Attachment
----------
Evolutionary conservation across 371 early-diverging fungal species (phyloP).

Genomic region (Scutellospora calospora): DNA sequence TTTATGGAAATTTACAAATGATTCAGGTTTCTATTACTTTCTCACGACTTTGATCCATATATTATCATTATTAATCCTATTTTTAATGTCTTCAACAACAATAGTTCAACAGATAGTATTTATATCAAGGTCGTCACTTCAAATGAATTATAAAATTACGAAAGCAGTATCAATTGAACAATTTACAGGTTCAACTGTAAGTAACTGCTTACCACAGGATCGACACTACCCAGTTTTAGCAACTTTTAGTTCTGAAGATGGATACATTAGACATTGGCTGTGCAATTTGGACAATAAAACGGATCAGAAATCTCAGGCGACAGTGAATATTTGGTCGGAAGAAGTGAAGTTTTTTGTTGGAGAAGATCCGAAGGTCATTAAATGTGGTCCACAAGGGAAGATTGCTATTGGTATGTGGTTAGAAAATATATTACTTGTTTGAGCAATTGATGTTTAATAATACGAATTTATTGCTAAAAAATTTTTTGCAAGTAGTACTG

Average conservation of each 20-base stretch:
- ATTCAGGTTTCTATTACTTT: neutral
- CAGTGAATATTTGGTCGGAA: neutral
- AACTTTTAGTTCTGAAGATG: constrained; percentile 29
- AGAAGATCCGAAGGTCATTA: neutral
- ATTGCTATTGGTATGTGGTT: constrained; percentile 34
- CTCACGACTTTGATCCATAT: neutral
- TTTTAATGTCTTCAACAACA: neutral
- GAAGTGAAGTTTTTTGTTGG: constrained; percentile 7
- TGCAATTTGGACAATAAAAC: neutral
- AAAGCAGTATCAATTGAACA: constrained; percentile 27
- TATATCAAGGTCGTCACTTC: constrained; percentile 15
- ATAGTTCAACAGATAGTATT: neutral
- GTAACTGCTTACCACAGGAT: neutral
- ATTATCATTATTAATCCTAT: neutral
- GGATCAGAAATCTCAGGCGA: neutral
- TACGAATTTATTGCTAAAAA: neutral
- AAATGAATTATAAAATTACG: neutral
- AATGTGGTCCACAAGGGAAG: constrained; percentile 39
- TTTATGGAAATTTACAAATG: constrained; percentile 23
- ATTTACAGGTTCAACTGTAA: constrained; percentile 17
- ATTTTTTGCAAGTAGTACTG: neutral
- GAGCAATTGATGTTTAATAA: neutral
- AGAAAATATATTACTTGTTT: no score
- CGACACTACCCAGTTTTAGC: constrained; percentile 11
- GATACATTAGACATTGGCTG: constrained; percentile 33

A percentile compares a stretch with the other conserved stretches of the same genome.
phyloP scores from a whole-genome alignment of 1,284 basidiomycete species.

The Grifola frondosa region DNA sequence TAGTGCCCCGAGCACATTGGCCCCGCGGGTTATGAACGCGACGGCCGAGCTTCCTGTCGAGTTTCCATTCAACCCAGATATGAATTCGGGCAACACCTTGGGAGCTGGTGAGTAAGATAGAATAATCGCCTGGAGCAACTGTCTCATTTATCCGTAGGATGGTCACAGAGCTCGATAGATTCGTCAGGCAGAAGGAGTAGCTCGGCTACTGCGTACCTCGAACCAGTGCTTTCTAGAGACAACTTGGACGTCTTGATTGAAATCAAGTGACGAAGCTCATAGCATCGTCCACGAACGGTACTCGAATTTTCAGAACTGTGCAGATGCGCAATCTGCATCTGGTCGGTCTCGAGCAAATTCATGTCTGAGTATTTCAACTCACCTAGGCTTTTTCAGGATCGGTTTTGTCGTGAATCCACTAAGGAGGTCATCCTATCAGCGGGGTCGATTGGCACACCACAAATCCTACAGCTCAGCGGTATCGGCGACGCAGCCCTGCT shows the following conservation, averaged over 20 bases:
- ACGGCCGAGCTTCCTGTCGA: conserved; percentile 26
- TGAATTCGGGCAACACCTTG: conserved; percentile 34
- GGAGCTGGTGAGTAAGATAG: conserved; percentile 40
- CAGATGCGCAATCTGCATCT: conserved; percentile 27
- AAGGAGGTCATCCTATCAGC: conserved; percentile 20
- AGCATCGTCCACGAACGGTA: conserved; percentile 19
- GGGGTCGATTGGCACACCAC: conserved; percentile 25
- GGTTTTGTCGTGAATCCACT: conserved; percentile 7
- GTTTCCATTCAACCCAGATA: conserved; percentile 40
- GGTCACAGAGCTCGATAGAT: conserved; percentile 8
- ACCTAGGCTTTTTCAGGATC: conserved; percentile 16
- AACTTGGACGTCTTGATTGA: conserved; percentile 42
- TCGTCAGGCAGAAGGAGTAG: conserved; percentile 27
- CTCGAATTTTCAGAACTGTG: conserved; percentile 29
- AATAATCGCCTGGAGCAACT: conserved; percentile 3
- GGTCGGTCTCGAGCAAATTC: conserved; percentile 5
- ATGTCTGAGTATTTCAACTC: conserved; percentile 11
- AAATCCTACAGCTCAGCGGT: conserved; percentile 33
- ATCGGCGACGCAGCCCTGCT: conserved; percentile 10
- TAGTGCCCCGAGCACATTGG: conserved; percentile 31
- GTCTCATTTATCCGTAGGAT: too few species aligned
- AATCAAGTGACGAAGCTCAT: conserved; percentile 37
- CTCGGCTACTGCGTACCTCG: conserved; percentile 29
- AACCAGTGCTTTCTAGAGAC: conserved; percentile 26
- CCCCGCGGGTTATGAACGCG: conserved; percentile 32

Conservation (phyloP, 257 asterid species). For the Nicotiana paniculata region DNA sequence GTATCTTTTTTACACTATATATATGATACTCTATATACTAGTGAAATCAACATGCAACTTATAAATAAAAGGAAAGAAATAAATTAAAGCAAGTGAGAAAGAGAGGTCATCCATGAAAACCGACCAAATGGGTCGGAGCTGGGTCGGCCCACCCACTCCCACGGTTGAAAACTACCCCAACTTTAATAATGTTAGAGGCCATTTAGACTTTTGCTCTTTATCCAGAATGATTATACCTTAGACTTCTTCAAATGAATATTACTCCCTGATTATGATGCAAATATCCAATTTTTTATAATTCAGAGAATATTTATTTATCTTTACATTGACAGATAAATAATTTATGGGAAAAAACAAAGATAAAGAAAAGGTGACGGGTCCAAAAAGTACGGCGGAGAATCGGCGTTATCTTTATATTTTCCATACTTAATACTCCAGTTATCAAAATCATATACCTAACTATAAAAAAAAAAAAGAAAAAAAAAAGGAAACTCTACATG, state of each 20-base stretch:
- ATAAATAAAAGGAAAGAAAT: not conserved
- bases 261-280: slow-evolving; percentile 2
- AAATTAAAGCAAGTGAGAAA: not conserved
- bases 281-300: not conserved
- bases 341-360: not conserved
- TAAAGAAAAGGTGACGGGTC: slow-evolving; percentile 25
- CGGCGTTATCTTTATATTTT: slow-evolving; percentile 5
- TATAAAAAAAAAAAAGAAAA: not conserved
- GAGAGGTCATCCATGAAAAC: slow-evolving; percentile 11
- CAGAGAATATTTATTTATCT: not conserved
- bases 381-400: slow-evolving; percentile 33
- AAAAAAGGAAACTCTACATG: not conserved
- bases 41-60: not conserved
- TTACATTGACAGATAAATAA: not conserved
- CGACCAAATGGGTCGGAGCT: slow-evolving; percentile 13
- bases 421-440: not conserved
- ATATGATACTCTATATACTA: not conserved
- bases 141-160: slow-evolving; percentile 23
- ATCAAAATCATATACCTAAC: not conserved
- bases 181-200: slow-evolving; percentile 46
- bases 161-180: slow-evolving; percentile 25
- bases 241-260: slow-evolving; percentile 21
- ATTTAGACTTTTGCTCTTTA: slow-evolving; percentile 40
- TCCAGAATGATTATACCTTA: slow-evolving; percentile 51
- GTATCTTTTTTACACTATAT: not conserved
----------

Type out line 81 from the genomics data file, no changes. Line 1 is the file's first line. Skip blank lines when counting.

- TCCAGAATGATTATACCTTA: slow-evolving; percentile 51